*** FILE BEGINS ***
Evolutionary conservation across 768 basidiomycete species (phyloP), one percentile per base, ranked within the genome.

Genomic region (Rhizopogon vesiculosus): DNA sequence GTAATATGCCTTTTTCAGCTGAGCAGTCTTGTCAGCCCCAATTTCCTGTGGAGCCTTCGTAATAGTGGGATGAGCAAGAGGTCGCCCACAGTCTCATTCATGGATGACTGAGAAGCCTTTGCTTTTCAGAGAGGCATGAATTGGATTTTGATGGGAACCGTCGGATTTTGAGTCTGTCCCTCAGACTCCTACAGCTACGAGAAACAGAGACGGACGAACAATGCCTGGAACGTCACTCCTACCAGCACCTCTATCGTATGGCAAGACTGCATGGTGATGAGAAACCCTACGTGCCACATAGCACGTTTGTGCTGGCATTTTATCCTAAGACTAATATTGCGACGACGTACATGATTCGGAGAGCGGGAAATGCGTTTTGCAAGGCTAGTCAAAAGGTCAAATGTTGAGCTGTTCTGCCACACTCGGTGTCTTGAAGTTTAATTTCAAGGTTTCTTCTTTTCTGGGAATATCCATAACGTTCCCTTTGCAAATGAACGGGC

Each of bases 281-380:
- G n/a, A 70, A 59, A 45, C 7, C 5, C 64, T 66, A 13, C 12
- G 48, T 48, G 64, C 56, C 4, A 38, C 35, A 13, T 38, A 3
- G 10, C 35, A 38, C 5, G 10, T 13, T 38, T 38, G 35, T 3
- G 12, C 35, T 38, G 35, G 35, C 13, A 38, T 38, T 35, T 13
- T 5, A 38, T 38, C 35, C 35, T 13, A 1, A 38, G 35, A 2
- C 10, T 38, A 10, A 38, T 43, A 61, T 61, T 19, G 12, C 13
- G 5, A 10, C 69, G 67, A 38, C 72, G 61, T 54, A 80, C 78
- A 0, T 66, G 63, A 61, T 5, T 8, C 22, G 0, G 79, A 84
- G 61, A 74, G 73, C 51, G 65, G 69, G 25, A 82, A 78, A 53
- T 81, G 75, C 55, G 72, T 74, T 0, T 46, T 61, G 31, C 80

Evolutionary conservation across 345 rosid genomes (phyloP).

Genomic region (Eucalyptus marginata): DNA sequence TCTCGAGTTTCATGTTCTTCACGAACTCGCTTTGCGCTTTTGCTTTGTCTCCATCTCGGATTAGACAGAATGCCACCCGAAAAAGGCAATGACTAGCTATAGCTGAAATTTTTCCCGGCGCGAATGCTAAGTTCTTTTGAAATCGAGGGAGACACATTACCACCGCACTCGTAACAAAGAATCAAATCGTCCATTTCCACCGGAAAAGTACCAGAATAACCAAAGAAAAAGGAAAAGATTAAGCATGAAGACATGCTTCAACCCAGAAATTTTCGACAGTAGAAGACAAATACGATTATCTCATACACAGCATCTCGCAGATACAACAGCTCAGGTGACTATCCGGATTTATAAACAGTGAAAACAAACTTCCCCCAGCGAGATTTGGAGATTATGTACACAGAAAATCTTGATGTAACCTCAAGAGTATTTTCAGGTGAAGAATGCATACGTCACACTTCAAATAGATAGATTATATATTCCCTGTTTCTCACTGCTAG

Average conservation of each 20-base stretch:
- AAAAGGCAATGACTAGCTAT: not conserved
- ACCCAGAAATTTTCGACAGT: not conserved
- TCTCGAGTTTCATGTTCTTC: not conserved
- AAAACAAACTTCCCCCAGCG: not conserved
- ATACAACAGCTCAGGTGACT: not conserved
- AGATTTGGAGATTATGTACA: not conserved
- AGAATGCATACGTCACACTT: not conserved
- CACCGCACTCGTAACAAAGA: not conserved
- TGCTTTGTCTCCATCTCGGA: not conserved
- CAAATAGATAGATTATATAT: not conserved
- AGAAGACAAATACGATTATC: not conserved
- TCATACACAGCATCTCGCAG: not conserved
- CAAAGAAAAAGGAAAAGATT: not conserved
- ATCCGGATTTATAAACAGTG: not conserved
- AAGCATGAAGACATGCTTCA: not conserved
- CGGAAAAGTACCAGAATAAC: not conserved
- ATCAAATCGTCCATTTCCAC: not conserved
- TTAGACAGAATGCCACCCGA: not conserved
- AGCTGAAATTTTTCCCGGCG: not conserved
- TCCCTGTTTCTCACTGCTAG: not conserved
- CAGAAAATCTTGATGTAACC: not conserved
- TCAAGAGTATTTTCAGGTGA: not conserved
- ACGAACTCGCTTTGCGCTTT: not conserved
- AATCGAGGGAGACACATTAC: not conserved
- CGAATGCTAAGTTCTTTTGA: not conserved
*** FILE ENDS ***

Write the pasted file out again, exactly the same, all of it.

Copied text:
Evolutionary conservation across 768 basidiomycete species (phyloP), one percentile per base, ranked within the genome.

Genomic region (Rhizopogon vesiculosus): DNA sequence GTAATATGCCTTTTTCAGCTGAGCAGTCTTGTCAGCCCCAATTTCCTGTGGAGCCTTCGTAATAGTGGGATGAGCAAGAGGTCGCCCACAGTCTCATTCATGGATGACTGAGAAGCCTTTGCTTTTCAGAGAGGCATGAATTGGATTTTGATGGGAACCGTCGGATTTTGAGTCTGTCCCTCAGACTCCTACAGCTACGAGAAACAGAGACGGACGAACAATGCCTGGAACGTCACTCCTACCAGCACCTCTATCGTATGGCAAGACTGCATGGTGATGAGAAACCCTACGTGCCACATAGCACGTTTGTGCTGGCATTTTATCCTAAGACTAATATTGCGACGACGTACATGATTCGGAGAGCGGGAAATGCGTTTTGCAAGGCTAGTCAAAAGGTCAAATGTTGAGCTGTTCTGCCACACTCGGTGTCTTGAAGTTTAATTTCAAGGTTTCTTCTTTTCTGGGAATATCCATAACGTTCCCTTTGCAAATGAACGGGC

Each of bases 281-380:
- G n/a, A 70, A 59, A 45, C 7, C 5, C 64, T 66, A 13, C 12
- G 48, T 48, G 64, C 56, C 4, A 38, C 35, A 13, T 38, A 3
- G 10, C 35, A 38, C 5, G 10, T 13, T 38, T 38, G 35, T 3
- G 12, C 35, T 38, G 35, G 35, C 13, A 38, T 38, T 35, T 13
- T 5, A 38, T 38, C 35, C 35, T 13, A 1, A 38, G 35, A 2
- C 10, T 38, A 10, A 38, T 43, A 61, T 61, T 19, G 12, C 13
- G 5, A 10, C 69, G 67, A 38, C 72, G 61, T 54, A 80, C 78
- A 0, T 66, G 63, A 61, T 5, T 8, C 22, G 0, G 79, A 84
- G 61, A 74, G 73, C 51, G 65, G 69, G 25, A 82, A 78, A 53
- T 81, G 75, C 55, G 72, T 74, T 0, T 46, T 61, G 31, C 80

Evolutionary conservation across 345 rosid genomes (phyloP).

Genomic region (Eucalyptus marginata): DNA sequence TCTCGAGTTTCATGTTCTTCACGAACTCGCTTTGCGCTTTTGCTTTGTCTCCATCTCGGATTAGACAGAATGCCACCCGAAAAAGGCAATGACTAGCTATAGCTGAAATTTTTCCCGGCGCGAATGCTAAGTTCTTTTGAAATCGAGGGAGACACATTACCACCGCACTCGTAACAAAGAATCAAATCGTCCATTTCCACCGGAAAAGTACCAGAATAACCAAAGAAAAAGGAAAAGATTAAGCATGAAGACATGCTTCAACCCAGAAATTTTCGACAGTAGAAGACAAATACGATTATCTCATACACAGCATCTCGCAGATACAACAGCTCAGGTGACTATCCGGATTTATAAACAGTGAAAACAAACTTCCCCCAGCGAGATTTGGAGATTATGTACACAGAAAATCTTGATGTAACCTCAAGAGTATTTTCAGGTGAAGAATGCATACGTCACACTTCAAATAGATAGATTATATATTCCCTGTTTCTCACTGCTAG

Average conservation of each 20-base stretch:
- AAAAGGCAATGACTAGCTAT: not conserved
- ACCCAGAAATTTTCGACAGT: not conserved
- TCTCGAGTTTCATGTTCTTC: not conserved
- AAAACAAACTTCCCCCAGCG: not conserved
- ATACAACAGCTCAGGTGACT: not conserved
- AGATTTGGAGATTATGTACA: not conserved
- AGAATGCATACGTCACACTT: not conserved
- CACCGCACTCGTAACAAAGA: not conserved
- TGCTTTGTCTCCATCTCGGA: not conserved
- CAAATAGATAGATTATATAT: not conserved
- AGAAGACAAATACGATTATC: not conserved
- TCATACACAGCATCTCGCAG: not conserved
- CAAAGAAAAAGGAAAAGATT: not conserved
- ATCCGGATTTATAAACAGTG: not conserved
- AAGCATGAAGACATGCTTCA: not conserved
- CGGAAAAGTACCAGAATAAC: not conserved
- ATCAAATCGTCCATTTCCAC: not conserved
- TTAGACAGAATGCCACCCGA: not conserved
- AGCTGAAATTTTTCCCGGCG: not conserved
- TCCCTGTTTCTCACTGCTAG: not conserved
- CAGAAAATCTTGATGTAACC: not conserved
- TCAAGAGTATTTTCAGGTGA: not conserved
- ACGAACTCGCTTTGCGCTTT: not conserved
- AATCGAGGGAGACACATTAC: not conserved
- CGAATGCTAAGTTCTTTTGA: not conserved